Inspirations #2: Shepard Fairey
His love for Skateboarding, Politics, Punk and Art embodies the work which Fairey is known for today. From the OBEY Sticker Campaign to the ‘We The People’ campaign, Fairey is regarded as one of the pioneers of modern street art. Mr OBEY has inspired me for many years and here’s why…
OBEY, The Obama Administration campaign, We The People, there are many ways in which Fairey has been in the public eye across the world in one way or another, whether you know his name or not. The rebellious nature of his work has always managed to sneak its way into our lives and leaving a lasting impression and often imitated.
Punk, Skateboarding, Politics and Art fuel the fire to Shepard’s work. His work has elements which echo the work of Barbara Kruger and Andy Warhol, but a key focus of Shepard’s work is his exploration of the concept of Phenomenology, which offers a whole new dimension to the man behind the work and his output.
An extract taken from his website:
‘The first aim of phenomenology is to reawaken a sense of wonder about one’s environment. The obey sticker attempts to stimulate curiosity and bring people to question both the sticker and their relationship with their surroundings.’
A key role in his study around Phenomenology is his famous ‘Andre The Giant Has Posse’ sticker campaign. This started during his studies in his second year of education at the Rhode Island School of Design, when a friend of his was interested in his processes of stencilling and screen-printing, in which Shepard was creating his own band shirt designs and logos. Turning through a newspaper, an Andre the Giant image was found, Shepard said why not use this image, but his friend refused as he thought it was ‘stupid’. This then became the start of something big for the South Carolina born creative.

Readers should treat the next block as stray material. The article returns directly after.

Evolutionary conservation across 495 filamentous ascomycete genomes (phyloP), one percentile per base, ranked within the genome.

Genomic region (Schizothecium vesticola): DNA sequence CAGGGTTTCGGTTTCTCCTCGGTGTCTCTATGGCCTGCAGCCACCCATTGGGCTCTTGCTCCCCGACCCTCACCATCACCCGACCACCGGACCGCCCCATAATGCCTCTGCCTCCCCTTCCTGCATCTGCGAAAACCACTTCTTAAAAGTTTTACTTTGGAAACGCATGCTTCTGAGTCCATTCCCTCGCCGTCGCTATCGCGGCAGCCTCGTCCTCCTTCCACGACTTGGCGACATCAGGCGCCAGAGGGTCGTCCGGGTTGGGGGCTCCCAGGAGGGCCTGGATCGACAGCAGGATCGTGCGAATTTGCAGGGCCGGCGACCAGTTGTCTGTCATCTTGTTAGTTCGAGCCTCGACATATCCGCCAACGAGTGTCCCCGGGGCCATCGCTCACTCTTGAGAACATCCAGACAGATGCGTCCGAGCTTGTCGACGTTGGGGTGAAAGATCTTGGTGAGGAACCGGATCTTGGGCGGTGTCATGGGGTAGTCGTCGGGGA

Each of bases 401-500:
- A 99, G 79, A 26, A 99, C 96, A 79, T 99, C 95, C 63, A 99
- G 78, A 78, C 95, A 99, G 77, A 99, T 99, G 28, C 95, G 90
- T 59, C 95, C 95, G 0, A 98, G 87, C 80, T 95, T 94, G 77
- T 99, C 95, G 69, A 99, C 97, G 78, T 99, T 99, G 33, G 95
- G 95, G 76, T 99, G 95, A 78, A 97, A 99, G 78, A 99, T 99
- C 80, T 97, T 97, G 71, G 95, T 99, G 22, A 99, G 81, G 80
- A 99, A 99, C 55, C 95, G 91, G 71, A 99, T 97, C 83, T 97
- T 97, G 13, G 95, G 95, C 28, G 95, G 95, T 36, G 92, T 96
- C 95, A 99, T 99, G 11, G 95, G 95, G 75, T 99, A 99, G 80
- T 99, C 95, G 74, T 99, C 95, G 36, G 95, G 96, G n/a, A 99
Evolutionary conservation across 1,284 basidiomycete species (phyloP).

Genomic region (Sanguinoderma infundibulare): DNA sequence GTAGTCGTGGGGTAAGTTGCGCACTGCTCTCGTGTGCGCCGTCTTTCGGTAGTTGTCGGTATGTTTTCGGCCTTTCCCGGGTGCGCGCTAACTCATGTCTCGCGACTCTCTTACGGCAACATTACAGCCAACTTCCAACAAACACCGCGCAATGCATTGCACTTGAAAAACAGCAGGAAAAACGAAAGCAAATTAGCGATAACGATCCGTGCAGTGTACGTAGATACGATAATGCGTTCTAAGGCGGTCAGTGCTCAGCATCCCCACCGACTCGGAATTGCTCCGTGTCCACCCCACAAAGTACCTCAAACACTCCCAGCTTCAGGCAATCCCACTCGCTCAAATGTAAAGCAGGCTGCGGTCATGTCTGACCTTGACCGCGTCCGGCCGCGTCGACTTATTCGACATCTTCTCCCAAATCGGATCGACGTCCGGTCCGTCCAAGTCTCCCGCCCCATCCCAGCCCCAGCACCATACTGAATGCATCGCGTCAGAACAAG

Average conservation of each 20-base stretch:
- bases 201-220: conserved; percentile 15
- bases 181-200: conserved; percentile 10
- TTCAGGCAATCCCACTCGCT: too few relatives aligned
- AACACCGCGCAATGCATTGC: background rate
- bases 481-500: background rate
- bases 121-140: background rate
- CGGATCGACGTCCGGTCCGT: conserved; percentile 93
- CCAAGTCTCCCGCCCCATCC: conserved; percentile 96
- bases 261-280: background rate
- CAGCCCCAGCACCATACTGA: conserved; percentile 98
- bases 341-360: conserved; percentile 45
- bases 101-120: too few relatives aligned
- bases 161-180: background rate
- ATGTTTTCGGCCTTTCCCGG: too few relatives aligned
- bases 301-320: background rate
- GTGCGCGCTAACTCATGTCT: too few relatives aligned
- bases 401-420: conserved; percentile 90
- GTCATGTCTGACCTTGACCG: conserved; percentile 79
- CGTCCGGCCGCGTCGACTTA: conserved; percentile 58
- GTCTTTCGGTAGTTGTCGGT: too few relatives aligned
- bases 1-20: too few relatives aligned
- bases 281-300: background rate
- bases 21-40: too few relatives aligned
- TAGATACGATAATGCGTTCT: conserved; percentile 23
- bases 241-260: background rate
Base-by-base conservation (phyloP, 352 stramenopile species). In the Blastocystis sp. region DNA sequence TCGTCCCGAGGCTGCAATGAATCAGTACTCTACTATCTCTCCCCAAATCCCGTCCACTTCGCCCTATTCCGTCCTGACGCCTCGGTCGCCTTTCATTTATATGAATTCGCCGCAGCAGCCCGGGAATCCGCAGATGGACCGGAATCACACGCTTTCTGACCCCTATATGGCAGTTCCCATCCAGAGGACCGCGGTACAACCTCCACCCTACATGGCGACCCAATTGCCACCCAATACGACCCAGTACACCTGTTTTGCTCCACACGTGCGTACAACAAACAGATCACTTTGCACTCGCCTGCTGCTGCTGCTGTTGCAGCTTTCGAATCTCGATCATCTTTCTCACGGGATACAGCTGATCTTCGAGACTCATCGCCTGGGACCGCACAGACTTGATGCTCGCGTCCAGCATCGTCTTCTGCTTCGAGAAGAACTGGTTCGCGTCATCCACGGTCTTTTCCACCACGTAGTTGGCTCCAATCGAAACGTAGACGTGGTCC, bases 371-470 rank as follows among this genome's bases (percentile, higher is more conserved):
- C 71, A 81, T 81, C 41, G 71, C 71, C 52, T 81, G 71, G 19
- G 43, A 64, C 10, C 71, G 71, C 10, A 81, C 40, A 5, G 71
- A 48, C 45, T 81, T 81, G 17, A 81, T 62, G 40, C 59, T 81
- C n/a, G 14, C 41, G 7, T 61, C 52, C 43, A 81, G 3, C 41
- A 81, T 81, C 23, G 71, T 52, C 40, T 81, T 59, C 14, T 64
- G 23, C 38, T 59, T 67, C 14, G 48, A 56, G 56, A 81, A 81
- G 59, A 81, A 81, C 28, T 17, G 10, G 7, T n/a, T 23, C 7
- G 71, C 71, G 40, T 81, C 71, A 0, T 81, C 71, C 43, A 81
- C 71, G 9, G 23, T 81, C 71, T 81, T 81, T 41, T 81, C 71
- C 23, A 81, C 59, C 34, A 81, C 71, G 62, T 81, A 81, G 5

He produced a number of stickers of Andre the Giant and began to place them all around his local area. It became an underground movement, were people wanted the stickers from Shepard to post around or to use them, but this then attracted major attention and publicity, even featuring in Rhode Island’s local newspaper questioning what it was. This then sparked the flame to what Shepard explores in his work and the drive behind his study in the concept of Phenomenology.
Why does he inspire me?
For many reasons really. His work ethic, his approach, attitude and overall style of work resonates within me. The idea behind his work and using the concept of Phenomenology is really interesting to me and adds a lot more depth to his process, instead of his work being done for the sake of creating beautiful work.
I am not saying for one minute that art has to have a meaning, but I feel Shepard’s work definitely goes hand in hand with art and meaning. His constant drive to produce brilliant work and to evoke his feelings and thoughts through art is admirable and he is constantly challenging his own way of working, whether that be through scale or collaborating with other artists to realise his ideas and evolve his current way of working.
He is still very much a inspiration to many creatives across the world, including myself. There’s so much more than what is on the surface of Shepard and his work. At times I may add, I can be often be bored by his work, in the sense of it possibly merging into a blend of the same thing all the time, but I always come back missing his work and loving it even more than I done previously.
Even talking about his work to other people who may not even understand his concepts behind the visuals inspires me greatly.
It makes me appreciate what a huge contributor to the world of art he is and what he offers as a contemporary artist. In a society today where I believe art and visual communication is very much important and a key component in our every day lives, he is still a force to be reckoned with and he won’t be slowing down his work ethic or quality any time soon. I think his work will be and is timeless and will be remembered in years to come, along with his influence and his drive. Long live OBEY! To check out Shepard Fairey’s work, follow this link.